Art And Culture

Exhibit in Berlin Evokes Syrian War

‘Monument’ near Brandenburg Gate in Berlin‘Monument’ near Brandenburg Gate in Berlin

An exhibit at Berlin’s Brandenburg Gate evokes the Syrian war. Back in 2015, at the height of the Syrian civil war, buses were upended to create a barricade in Aleppo against snipers. The installation art erected in Berlin, comprising three buses propped up vertically, is a reminder of the war-torn city and what befell those living there.

The surreal scene of the upended buses appeared on Friday, November 10. The installation art is devised by Syrian-German artist Manaf Halbouni, Reuters reported.

Halbouni said the exhibit, which evoked a scene from 2015, was meant to send a message of unity. It was installed a day after November 9, the anniversary of the fall of the Berlin Wall in 1989.

Earlier in February, a similar exhibit in the east German city of Dresden drew protests by far-right activists when it was shown. Demonstrators said it belittled the memory of the city’s own devastating bombing during WW II.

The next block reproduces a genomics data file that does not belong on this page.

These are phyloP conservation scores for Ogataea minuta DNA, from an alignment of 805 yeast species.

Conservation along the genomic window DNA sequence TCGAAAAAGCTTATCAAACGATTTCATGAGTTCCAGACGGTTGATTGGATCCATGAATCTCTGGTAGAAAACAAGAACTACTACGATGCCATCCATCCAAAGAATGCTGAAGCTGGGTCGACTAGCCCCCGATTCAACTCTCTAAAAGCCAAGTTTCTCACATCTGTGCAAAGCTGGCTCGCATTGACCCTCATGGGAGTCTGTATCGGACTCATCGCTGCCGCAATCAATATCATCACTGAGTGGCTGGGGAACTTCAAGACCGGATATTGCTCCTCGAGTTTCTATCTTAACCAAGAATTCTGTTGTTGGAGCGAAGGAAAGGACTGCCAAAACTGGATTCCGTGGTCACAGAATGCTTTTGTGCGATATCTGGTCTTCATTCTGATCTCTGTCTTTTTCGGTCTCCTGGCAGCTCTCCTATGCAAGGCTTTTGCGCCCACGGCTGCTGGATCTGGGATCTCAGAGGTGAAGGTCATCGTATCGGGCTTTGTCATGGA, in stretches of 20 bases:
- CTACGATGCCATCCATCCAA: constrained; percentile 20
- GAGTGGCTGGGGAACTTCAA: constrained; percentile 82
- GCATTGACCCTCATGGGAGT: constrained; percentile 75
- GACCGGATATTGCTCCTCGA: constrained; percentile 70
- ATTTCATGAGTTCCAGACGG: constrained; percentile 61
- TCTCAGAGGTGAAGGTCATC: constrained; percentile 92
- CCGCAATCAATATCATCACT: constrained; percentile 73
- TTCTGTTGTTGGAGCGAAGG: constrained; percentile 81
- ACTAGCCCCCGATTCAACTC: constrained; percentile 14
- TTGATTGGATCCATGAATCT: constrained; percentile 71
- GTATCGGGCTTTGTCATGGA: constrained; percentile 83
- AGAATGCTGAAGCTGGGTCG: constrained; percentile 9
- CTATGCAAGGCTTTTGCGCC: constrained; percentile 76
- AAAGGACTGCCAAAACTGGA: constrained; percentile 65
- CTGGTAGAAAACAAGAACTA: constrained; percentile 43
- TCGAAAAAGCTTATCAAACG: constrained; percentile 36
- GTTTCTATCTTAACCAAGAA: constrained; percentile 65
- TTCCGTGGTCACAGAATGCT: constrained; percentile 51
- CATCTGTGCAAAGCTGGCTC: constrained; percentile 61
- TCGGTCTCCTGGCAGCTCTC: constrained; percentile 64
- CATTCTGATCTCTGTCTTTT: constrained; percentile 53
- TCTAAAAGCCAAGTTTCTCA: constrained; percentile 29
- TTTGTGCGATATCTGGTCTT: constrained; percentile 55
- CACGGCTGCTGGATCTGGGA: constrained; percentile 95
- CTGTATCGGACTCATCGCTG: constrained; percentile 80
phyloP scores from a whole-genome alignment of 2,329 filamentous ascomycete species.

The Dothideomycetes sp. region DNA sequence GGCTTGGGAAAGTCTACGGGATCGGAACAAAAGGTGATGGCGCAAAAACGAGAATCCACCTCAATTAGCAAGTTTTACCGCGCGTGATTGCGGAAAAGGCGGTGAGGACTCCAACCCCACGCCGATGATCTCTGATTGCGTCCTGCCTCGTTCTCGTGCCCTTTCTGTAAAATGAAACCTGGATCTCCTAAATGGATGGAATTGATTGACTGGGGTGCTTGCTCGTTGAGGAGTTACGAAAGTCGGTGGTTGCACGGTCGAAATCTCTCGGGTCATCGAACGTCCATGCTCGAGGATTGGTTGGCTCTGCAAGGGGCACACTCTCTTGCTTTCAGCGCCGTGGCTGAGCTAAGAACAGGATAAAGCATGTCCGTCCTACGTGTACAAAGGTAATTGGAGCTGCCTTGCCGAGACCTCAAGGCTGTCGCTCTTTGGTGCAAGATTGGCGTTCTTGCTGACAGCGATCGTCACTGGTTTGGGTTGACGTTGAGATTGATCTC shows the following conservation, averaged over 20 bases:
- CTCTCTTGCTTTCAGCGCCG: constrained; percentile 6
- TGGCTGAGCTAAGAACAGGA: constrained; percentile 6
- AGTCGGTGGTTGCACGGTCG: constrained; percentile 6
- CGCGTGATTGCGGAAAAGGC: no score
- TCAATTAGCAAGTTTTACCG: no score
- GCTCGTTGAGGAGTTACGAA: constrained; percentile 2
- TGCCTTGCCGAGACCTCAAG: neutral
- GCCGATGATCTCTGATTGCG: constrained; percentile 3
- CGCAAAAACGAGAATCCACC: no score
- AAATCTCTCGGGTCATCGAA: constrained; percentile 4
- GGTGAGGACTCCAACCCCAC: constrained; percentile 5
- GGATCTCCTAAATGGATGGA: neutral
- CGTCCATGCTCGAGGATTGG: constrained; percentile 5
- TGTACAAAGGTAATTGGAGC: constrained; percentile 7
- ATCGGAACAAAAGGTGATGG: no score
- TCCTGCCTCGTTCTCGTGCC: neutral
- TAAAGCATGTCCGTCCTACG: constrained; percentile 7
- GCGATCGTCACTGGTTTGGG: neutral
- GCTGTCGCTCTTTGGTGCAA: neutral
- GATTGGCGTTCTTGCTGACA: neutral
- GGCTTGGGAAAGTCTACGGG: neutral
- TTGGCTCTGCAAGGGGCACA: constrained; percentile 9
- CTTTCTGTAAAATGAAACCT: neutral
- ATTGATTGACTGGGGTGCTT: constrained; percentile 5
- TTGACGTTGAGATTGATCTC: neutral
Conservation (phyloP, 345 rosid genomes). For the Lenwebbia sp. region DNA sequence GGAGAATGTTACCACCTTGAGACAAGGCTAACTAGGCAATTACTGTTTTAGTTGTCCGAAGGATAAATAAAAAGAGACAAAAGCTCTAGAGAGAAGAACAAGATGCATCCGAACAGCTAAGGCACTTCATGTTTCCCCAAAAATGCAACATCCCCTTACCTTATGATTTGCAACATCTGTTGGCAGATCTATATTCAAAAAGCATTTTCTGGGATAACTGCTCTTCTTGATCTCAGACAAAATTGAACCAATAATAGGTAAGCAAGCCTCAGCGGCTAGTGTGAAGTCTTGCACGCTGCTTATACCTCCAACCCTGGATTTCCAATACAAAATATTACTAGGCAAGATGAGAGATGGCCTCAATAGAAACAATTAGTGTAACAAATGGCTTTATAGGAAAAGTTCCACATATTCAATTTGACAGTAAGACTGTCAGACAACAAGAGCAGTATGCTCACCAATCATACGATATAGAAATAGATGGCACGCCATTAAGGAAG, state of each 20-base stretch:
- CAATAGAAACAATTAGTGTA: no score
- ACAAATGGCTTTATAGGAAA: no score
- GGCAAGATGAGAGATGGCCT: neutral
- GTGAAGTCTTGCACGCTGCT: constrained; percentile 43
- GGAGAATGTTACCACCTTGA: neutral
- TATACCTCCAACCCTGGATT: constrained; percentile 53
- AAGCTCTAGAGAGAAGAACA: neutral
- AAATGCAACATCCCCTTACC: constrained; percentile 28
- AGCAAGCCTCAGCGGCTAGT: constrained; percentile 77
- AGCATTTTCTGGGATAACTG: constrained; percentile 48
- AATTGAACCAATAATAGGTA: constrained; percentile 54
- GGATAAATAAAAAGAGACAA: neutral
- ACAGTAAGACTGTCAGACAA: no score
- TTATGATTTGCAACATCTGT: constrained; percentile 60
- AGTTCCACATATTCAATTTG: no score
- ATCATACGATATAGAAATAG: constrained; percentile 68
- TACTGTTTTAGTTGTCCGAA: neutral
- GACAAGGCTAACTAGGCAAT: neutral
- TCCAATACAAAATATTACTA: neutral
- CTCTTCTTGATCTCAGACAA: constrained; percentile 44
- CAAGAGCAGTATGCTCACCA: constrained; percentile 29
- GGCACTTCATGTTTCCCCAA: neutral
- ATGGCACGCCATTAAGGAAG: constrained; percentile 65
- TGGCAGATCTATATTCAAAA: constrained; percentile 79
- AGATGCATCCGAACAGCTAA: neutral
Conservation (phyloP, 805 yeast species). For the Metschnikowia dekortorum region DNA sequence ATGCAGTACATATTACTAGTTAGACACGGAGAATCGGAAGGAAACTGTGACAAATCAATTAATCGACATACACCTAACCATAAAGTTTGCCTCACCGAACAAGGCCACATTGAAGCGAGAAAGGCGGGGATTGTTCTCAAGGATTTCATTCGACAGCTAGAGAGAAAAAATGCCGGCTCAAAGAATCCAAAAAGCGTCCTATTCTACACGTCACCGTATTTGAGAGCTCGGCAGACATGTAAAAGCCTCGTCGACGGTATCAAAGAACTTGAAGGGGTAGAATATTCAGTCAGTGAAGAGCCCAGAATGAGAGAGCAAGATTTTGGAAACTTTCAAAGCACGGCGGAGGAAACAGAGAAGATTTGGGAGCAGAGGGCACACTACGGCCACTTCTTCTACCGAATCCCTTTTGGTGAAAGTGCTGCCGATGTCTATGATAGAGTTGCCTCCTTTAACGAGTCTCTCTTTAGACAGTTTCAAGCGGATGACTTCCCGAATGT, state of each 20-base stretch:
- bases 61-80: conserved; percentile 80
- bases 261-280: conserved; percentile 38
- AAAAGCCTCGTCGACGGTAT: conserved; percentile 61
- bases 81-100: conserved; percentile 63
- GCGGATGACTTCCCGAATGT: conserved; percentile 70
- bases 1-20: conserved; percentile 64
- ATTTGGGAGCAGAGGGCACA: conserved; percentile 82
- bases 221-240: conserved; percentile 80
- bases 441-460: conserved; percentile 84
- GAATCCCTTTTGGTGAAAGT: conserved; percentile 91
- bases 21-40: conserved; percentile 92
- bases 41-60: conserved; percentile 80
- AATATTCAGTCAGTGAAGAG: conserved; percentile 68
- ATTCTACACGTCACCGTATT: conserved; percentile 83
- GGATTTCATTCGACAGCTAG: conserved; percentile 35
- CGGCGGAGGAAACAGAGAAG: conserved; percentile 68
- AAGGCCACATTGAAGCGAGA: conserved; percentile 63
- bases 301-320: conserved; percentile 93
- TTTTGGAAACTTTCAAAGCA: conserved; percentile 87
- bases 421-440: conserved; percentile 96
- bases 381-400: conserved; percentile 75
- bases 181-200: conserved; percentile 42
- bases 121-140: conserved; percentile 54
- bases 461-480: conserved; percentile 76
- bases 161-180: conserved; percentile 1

“The Brandenburg Gate is a symbol of destruction and of the end of war. It was also a symbol of division, but then came to represent unity,” Halbouni said. The gate is an 18th century neoclassical monument, built on the order of Prussian king Frederick Wlliam II (1744-1797) after restoration of order during the early Batavian Revolution.

Thousands of jubilant Germans climbed on top of the Berlin Wall near the 18th-century gate after the wall fell in November 1989, reclaiming what was a no-man’s land during the years of division between the former Communist East Germany and West Germany.

Entitled ‘Monument,’ the red and white buses stand just one block from the Holocaust memorial, a somber reminder of the millions killed during the Nazi regime in WWII.

“This is an installation against war and against all that is going wrong in this world,” the artist said.

It is part of the Berliner Herbstsalon, or ‘Autumn Salon,’ which includes 100 cultural events organized by the Berlin-based Maxim Gorki Theater across the German capital.

Aleppo was taken over by the Syrian army in December 2016 after years of fighting with rebels and a siege that forced the rebels to retreat. ‘Monument’ is planned to stay in place for a few weeks.

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